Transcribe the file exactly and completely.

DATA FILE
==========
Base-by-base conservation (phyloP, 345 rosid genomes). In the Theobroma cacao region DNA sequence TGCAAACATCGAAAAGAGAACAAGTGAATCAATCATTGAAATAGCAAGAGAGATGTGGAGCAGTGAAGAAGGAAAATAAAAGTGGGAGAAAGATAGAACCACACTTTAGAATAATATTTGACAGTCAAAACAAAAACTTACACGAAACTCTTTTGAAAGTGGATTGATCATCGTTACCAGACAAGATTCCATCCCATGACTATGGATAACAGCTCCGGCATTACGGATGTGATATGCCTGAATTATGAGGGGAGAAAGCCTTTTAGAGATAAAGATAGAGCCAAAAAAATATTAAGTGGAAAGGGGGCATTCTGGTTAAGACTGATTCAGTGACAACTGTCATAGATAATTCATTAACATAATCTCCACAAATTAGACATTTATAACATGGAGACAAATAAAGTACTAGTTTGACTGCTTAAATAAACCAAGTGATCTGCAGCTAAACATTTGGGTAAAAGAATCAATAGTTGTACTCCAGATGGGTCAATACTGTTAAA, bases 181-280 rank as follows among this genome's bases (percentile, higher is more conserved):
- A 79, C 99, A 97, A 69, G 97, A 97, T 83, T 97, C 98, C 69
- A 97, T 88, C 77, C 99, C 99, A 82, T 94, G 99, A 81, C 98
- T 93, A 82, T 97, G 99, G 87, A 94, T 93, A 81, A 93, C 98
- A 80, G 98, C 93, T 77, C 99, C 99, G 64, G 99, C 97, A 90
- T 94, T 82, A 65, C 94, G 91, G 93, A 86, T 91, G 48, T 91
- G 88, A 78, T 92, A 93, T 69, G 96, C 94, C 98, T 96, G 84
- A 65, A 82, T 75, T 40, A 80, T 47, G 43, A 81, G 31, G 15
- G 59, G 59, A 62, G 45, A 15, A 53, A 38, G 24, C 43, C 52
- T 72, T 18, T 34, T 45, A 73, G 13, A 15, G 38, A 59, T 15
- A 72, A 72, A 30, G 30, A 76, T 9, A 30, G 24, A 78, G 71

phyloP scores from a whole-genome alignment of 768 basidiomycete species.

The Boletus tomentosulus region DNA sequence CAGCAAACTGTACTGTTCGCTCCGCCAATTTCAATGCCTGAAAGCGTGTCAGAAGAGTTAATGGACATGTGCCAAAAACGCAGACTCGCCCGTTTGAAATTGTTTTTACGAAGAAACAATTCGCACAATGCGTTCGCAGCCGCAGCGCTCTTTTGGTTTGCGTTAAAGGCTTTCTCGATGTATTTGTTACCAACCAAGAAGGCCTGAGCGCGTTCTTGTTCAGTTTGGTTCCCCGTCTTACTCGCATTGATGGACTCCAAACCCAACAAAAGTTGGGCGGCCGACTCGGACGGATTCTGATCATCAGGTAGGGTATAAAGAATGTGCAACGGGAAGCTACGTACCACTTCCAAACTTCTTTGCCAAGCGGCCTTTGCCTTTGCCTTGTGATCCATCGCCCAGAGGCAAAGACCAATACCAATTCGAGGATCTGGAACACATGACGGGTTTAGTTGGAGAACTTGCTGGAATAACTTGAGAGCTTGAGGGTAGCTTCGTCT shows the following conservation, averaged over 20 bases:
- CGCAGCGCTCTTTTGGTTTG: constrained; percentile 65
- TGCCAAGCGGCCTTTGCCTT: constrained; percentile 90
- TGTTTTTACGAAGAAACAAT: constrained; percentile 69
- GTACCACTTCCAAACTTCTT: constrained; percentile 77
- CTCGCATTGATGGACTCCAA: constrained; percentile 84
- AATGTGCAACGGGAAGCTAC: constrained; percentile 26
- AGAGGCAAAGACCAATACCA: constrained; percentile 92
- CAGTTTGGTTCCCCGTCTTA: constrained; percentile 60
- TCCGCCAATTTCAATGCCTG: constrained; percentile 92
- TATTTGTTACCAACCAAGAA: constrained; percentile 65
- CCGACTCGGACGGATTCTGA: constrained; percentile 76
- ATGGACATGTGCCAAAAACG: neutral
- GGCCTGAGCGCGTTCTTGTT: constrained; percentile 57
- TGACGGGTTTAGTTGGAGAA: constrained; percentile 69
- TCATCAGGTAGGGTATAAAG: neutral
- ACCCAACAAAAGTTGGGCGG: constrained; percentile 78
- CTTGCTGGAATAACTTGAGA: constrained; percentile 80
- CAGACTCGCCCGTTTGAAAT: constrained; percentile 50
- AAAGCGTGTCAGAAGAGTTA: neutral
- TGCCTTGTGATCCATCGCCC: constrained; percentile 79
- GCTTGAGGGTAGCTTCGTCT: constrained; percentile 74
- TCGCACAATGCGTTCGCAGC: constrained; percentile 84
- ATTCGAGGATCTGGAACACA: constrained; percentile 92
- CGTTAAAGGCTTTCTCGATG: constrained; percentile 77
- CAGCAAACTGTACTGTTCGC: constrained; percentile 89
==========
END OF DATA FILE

Base-by-base conservation (phyloP, 345 rosid genomes). In the Theobroma cacao region DNA sequence TGCAAACATCGAAAAGAGAACAAGTGAATCAATCATTGAAATAGCAAGAGAGATGTGGAGCAGTGAAGAAGGAAAATAAAAGTGGGAGAAAGATAGAACCACACTTTAGAATAATATTTGACAGTCAAAACAAAAACTTACACGAAACTCTTTTGAAAGTGGATTGATCATCGTTACCAGACAAGATTCCATCCCATGACTATGGATAACAGCTCCGGCATTACGGATGTGATATGCCTGAATTATGAGGGGAGAAAGCCTTTTAGAGATAAAGATAGAGCCAAAAAAATATTAAGTGGAAAGGGGGCATTCTGGTTAAGACTGATTCAGTGACAACTGTCATAGATAATTCATTAACATAATCTCCACAAATTAGACATTTATAACATGGAGACAAATAAAGTACTAGTTTGACTGCTTAAATAAACCAAGTGATCTGCAGCTAAACATTTGGGTAAAAGAATCAATAGTTGTACTCCAGATGGGTCAATACTGTTAAA, bases 181-280 rank as follows among this genome's bases (percentile, higher is more conserved):
- A 79, C 99, A 97, A 69, G 97, A 97, T 83, T 97, C 98, C 69
- A 97, T 88, C 77, C 99, C 99, A 82, T 94, G 99, A 81, C 98
- T 93, A 82, T 97, G 99, G 87, A 94, T 93, A 81, A 93, C 98
- A 80, G 98, C 93, T 77, C 99, C 99, G 64, G 99, C 97, A 90
- T 94, T 82, A 65, C 94, G 91, G 93, A 86, T 91, G 48, T 91
- G 88, A 78, T 92, A 93, T 69, G 96, C 94, C 98, T 96, G 84
- A 65, A 82, T 75, T 40, A 80, T 47, G 43, A 81, G 31, G 15
- G 59, G 59, A 62, G 45, A 15, A 53, A 38, G 24, C 43, C 52
- T 72, T 18, T 34, T 45, A 73, G 13, A 15, G 38, A 59, T 15
- A 72, A 72, A 30, G 30, A 76, T 9, A 30, G 24, A 78, G 71

phyloP scores from a whole-genome alignment of 768 basidiomycete species.

The Boletus tomentosulus region DNA sequence CAGCAAACTGTACTGTTCGCTCCGCCAATTTCAATGCCTGAAAGCGTGTCAGAAGAGTTAATGGACATGTGCCAAAAACGCAGACTCGCCCGTTTGAAATTGTTTTTACGAAGAAACAATTCGCACAATGCGTTCGCAGCCGCAGCGCTCTTTTGGTTTGCGTTAAAGGCTTTCTCGATGTATTTGTTACCAACCAAGAAGGCCTGAGCGCGTTCTTGTTCAGTTTGGTTCCCCGTCTTACTCGCATTGATGGACTCCAAACCCAACAAAAGTTGGGCGGCCGACTCGGACGGATTCTGATCATCAGGTAGGGTATAAAGAATGTGCAACGGGAAGCTACGTACCACTTCCAAACTTCTTTGCCAAGCGGCCTTTGCCTTTGCCTTGTGATCCATCGCCCAGAGGCAAAGACCAATACCAATTCGAGGATCTGGAACACATGACGGGTTTAGTTGGAGAACTTGCTGGAATAACTTGAGAGCTTGAGGGTAGCTTCGTCT shows the following conservation, averaged over 20 bases:
- CGCAGCGCTCTTTTGGTTTG: constrained; percentile 65
- TGCCAAGCGGCCTTTGCCTT: constrained; percentile 90
- TGTTTTTACGAAGAAACAAT: constrained; percentile 69
- GTACCACTTCCAAACTTCTT: constrained; percentile 77
- CTCGCATTGATGGACTCCAA: constrained; percentile 84
- AATGTGCAACGGGAAGCTAC: constrained; percentile 26
- AGAGGCAAAGACCAATACCA: constrained; percentile 92
- CAGTTTGGTTCCCCGTCTTA: constrained; percentile 60
- TCCGCCAATTTCAATGCCTG: constrained; percentile 92
- TATTTGTTACCAACCAAGAA: constrained; percentile 65
- CCGACTCGGACGGATTCTGA: constrained; percentile 76
- ATGGACATGTGCCAAAAACG: neutral
- GGCCTGAGCGCGTTCTTGTT: constrained; percentile 57
- TGACGGGTTTAGTTGGAGAA: constrained; percentile 69
- TCATCAGGTAGGGTATAAAG: neutral
- ACCCAACAAAAGTTGGGCGG: constrained; percentile 78
- CTTGCTGGAATAACTTGAGA: constrained; percentile 80
- CAGACTCGCCCGTTTGAAAT: constrained; percentile 50
- AAAGCGTGTCAGAAGAGTTA: neutral
- TGCCTTGTGATCCATCGCCC: constrained; percentile 79
- GCTTGAGGGTAGCTTCGTCT: constrained; percentile 74
- TCGCACAATGCGTTCGCAGC: constrained; percentile 84
- ATTCGAGGATCTGGAACACA: constrained; percentile 92
- CGTTAAAGGCTTTCTCGATG: constrained; percentile 77
- CAGCAAACTGTACTGTTCGC: constrained; percentile 89